8. PWI Staff. Pro Wrestling Illustrated presents: 2007 Wrestling almanac & book of facts. "Wrestling’s historical cards" (p.88-89)
  9. 9.0 9.1 9.2 9.3 9.4 9.5 9.6 WrestleMania Legacy. WWE.com. Retrieved on 2007-05-01.
  10. PWI Staff. Pro Wrestling Illustrated presents: 2007 Wrestling almanac & book of facts. "Wrestling’s historical cards" (p.89)
  11. PWI Staff. Pro Wrestling Illustrated presents: 2007 Wrestling almanac & book of facts. "Wrestling’s historical cards" (p.89-90)
  12. 12.0 12.1 PWI Staff. Pro Wrestling Illustrated presents: 2007 Wrestling almanac & book of facts. "Wrestling’s historical cards" (p.90)
  13. Saturday Night's Main Event - February 8, 1992 Results. Online World of Wrestling. Retrieved on 2007-05-01.
  14. PWI Staff. Pro Wrestling Illustrated presents: 2007 Wrestling almanac & book of facts. "Wrestling’s historical cards" (p.90-91)
  15. PWI Staff. Pro Wrestling Illustrated presents: 2007 Wrestling almanac & book of facts. "Wrestling’s historical cards" (p.91)
  16. 16.0 16.1 PWI Staff. Pro Wrestling Illustrated presents: 2007 Wrestling almanac & book of facts. "Wrestling’s historical cards" (p.92)
  17. 17.0 17.1 PWI Staff. Pro Wrestling Illustrated presents: 2007 Wrestling almanac & book of facts. "Wrestling’s historical cards" (p.93)
  18. 18.0 18.1 PWI Staff. Pro Wrestling Illustrated presents: 2007 Wrestling almanac & book of facts. "Wrestling’s historical cards" (p.94)
  19. RAW 1995 Results. Online World of Wrestling. Retrieved on 2007-05-01.
  20. 20.0 20.1 PWI Staff. Pro Wrestling Illustrated presents: 2007 Wrestling almanac & book of facts. "Wrestling’s historical cards" (p.95)
  21. 21.0 21.1 21.2 PWI Staff. Pro Wrestling Illustrated presents: 2007 Wrestling almanac & book of facts. "Wrestling’s historical cards" (p.96)
  22. PWI Staff. Pro Wrestling Illustrated presents: 2007 Wrestling almanac & book of facts. "Wrestling’s historical cards" (p.95-96)
  23. PWI Staff. Pro Wrestling Illustrated presents: 2007 Wrestling almanac & book of facts. "Wrestling’s historical cards" (p.96-97)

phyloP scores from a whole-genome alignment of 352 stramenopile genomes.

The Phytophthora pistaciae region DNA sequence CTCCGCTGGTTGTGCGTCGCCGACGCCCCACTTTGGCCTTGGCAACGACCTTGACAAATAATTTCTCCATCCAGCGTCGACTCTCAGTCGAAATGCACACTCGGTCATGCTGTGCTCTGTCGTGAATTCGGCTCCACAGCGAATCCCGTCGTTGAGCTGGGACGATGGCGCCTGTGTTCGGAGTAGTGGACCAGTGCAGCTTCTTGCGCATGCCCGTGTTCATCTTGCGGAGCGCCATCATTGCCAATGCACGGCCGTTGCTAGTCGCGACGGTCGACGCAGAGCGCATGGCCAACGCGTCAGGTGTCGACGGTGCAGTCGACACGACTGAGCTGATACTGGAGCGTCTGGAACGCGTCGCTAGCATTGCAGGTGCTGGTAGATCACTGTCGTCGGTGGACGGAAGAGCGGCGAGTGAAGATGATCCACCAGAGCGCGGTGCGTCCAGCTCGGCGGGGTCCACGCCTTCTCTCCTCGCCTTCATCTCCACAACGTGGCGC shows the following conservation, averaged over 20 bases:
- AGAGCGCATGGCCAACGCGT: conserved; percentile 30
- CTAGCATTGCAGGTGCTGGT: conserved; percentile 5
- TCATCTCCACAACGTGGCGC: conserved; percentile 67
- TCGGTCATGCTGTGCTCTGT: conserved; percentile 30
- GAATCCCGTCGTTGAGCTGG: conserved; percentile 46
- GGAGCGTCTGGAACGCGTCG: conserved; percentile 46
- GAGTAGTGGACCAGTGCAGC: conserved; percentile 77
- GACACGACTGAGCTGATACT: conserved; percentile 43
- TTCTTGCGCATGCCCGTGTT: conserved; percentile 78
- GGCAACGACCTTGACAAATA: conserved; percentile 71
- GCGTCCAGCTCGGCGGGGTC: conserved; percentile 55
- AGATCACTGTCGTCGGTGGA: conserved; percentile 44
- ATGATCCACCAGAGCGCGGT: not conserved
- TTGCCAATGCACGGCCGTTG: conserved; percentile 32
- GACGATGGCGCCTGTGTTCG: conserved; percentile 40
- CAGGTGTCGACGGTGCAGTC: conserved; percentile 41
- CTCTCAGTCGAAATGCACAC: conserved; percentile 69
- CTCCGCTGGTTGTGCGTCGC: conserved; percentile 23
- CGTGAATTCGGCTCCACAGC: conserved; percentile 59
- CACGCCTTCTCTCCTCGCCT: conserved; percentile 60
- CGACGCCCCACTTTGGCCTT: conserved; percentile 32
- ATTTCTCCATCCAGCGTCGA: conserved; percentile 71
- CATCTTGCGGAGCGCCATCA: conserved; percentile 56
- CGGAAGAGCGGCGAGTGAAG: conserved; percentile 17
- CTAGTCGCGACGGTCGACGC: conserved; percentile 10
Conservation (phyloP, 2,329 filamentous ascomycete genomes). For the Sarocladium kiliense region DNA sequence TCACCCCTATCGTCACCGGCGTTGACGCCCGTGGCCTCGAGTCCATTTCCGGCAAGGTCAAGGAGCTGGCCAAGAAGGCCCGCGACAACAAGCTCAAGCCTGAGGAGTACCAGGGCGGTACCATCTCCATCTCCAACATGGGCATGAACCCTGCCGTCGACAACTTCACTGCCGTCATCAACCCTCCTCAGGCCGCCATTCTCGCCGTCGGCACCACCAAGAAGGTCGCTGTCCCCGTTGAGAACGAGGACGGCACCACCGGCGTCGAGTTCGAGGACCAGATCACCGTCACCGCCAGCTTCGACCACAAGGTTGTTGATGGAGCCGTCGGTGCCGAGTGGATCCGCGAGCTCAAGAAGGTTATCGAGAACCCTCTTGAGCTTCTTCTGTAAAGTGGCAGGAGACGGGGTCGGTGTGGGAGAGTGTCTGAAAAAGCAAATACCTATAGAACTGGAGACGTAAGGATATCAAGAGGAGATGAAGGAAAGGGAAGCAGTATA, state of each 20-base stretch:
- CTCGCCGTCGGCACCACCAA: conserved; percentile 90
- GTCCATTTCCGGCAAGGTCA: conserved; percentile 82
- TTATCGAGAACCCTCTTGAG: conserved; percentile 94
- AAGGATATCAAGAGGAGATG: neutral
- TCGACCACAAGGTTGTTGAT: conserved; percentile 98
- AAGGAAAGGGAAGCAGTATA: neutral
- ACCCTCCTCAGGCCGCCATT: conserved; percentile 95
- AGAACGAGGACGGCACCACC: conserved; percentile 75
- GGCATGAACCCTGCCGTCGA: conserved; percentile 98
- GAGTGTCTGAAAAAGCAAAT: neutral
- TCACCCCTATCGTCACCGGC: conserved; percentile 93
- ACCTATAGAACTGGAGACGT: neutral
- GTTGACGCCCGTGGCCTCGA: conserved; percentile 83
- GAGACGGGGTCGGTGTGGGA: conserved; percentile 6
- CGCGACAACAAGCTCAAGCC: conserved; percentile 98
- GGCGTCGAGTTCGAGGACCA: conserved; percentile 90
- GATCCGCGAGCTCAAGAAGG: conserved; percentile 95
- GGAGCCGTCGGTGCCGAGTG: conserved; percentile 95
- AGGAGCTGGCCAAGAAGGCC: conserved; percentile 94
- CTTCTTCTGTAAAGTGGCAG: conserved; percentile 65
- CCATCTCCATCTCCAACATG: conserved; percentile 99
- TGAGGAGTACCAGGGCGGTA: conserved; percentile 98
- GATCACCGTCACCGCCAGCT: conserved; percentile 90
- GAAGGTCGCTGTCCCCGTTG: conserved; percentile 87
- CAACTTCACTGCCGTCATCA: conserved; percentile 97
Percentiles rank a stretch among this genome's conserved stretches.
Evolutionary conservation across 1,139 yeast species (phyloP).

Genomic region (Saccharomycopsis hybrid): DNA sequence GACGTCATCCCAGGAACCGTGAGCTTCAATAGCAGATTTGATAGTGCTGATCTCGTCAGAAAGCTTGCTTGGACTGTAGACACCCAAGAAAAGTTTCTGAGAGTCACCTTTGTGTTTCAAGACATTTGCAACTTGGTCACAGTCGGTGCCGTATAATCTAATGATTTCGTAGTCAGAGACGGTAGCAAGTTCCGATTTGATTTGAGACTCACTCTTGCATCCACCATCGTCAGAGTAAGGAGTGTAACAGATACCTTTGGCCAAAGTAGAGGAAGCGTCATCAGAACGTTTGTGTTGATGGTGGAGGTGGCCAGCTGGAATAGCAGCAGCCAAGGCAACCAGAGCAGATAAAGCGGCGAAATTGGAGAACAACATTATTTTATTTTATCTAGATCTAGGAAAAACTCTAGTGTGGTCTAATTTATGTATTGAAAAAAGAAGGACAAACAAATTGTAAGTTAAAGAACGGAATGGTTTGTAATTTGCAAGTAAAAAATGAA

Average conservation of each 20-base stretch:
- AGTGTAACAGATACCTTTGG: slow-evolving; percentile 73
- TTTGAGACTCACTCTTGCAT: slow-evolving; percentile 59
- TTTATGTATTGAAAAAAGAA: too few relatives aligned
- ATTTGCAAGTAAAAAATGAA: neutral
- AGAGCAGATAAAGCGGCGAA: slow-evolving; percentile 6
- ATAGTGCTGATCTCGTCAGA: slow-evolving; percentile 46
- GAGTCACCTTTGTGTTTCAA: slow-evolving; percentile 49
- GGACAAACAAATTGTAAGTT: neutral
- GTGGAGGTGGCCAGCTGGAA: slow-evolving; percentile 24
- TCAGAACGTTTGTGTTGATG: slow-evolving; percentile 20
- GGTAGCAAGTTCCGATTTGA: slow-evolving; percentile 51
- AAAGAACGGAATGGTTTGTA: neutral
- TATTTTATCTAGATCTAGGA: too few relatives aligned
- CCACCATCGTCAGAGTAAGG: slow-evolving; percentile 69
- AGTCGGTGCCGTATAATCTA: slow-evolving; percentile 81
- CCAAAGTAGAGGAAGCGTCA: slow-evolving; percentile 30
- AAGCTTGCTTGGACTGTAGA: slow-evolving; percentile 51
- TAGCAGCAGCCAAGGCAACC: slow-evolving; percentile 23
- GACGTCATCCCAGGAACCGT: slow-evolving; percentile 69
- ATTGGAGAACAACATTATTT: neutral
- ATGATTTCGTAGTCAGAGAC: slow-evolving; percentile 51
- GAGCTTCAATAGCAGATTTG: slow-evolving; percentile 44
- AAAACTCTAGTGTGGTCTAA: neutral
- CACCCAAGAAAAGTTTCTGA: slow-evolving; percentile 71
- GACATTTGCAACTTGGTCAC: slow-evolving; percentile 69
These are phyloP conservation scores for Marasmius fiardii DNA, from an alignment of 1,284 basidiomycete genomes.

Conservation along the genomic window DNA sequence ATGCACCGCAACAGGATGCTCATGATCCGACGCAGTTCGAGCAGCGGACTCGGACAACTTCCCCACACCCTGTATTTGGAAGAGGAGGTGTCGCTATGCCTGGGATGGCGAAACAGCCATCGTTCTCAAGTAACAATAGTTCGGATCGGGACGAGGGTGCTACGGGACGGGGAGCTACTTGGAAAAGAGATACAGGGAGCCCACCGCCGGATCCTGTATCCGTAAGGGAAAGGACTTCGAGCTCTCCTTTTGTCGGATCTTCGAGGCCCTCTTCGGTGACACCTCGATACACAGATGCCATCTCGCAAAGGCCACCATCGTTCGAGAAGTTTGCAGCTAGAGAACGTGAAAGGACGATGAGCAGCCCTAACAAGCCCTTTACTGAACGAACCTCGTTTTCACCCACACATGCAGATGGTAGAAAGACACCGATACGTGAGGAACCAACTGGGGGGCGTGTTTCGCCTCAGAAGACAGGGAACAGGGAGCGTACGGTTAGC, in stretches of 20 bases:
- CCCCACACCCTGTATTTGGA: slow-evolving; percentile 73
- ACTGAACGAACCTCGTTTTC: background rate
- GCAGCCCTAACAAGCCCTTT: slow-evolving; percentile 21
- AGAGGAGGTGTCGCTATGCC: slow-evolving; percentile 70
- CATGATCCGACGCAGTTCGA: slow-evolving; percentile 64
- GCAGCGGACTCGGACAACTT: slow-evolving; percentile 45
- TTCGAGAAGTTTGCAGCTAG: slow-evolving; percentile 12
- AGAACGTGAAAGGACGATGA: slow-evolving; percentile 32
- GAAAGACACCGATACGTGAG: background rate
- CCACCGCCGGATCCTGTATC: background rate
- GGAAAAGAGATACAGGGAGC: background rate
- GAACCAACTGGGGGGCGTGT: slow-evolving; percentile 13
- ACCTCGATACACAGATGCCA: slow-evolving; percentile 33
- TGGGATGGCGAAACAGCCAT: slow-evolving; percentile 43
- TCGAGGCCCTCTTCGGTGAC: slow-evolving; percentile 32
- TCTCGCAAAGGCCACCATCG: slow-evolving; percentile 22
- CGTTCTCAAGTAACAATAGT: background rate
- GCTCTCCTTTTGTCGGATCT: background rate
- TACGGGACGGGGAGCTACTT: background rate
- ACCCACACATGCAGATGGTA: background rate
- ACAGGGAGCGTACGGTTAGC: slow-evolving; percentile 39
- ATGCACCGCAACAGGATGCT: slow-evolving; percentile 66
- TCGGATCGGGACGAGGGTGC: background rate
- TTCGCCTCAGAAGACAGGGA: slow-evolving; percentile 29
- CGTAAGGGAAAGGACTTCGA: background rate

24. 24.0 24.1 PWI Staff. Pro Wrestling Illustrated presents: 2007 Wrestling almanac & book of facts. "Wrestling’s historical cards" (p.97)
  25. 25.0 25.1 25.2 PWI Staff. Pro Wrestling Illustrated presents: 2007 Wrestling almanac & book of facts. "Wrestling’s historical cards" (p.98)
  26. PWI Staff. Pro Wrestling Illustrated presents: 2007 Wrestling almanac & book of facts. "Wrestling’s historical cards" (p.98-99)
  27. 27.0 27.1 27.2 PWI Staff. Pro Wrestling Illustrated presents: 2007 Wrestling almanac & book of facts. "Wrestling’s historical cards" (p.99)
  28. RAW 1997 Results. Online World of Wrestling. Retrieved on 2007-05-01.
  29. 29.0 29.1 29.2 PWI Staff. Pro Wrestling Illustrated presents: 2007 Wrestling almanac & book of facts. "Wrestling’s historical cards" (p.100)
  30. 30.0 30.1 30.2 30.3 RAW 1998 Results. Online World of Wrestling. Retrieved on 2007-05-01.
  31. PWI Staff. Pro Wrestling Illustrated presents: 2007 Wrestling almanac & book of facts. "Wrestling’s historical cards" (p.100-101)
  32. 32.0 32.1 32.2 32.3 PWI Staff. Pro Wrestling Illustrated presents: 2007 Wrestling almanac & book of facts. "Wrestling’s historical cards" (p.101)
  33. 33.0 33.1 PWI Staff. Pro Wrestling Illustrated presents: 2007 Wrestling almanac & book of facts. "Wrestling’s historical cards" (p.102)
  34. 34.0 34.1 RAW 1999 Results. Online World of Wrestling. Retrieved on 2007-05-01.
  35. 35.0 35.1 PWI Staff. Pro Wrestling Illustrated presents: 2007 Wrestling almanac & book of facts. "Wrestling’s historical cards" (p.103)
  36. 36.0 36.1 36.2 PWI Staff. Pro Wrestling Illustrated presents: 2007 Wrestling almanac & book of facts. "Wrestling’s historical cards" (p.106)
  37. RAW 2000 Results. Online World of Wrestling. Retrieved on 2007-05-01.
  38. 38.0 38.1 38.2 PWI Staff. Pro Wrestling Illustrated presents: 2007 Wrestling almanac & book of facts. "Wrestling’s historical cards" (p.107)
  39. SmackDown - April 19 2001 Results. Online World of Wrestling. Retrieved on 2007-05-01.
  40. 40.0 40.1 40.2 PWI Staff. Pro Wrestling Illustrated presents: 2007 Wrestling almanac & book of facts. "Wrestling’s historical cards" (p.108)
  41. PWI Staff. Pro Wrestling Illustrated presents: 2007 Wrestling almanac & book of facts. "Wrestling’s historical cards" (p.108-109)
  42. PWI Staff. Pro Wrestling Illustrated presents: 2007 Wrestling almanac & book of facts. "Wrestling’s historical cards" (p.109)
  43. RAW - November 26 2001 Results. Online World of Wrestling. Retrieved on 2007-05-01.
  44. PWI Staff. Pro Wrestling Illustrated presents: 2007 Wrestling almanac & book of facts. "Wrestling’s historical cards" (p.109-110)
  45. 45.0 45.1 45.2 PWI Staff. Pro Wrestling Illustrated presents: 2007 Wrestling almanac & book of facts. "Wrestling’s historical cards" (p.110)
  46. Michael McAvennie. "WWE The Yearbook: 2003 Edition", Pocket Books, 2003, pp. 52. (English) 
  47. Michael McAvennie. "WWE The Yearbook: 2003 Edition", Pocket Books, 2003, pp. 56. (English) 
  48. Michael McAvennie. "WWE The Yearbook: 2003 Edition", Pocket Books, 2003, pp. 79 & 80. (English) 
  49. Michael McAvennie. "WWE The Yearbook: 2003 Edition", Pocket Books, 2003, pp. 81. (English) 
  50. Michael McAvennie. "WWE The Yearbook: 2003 Edition", Pocket Books, 2003, pp. 81 & 82. (English)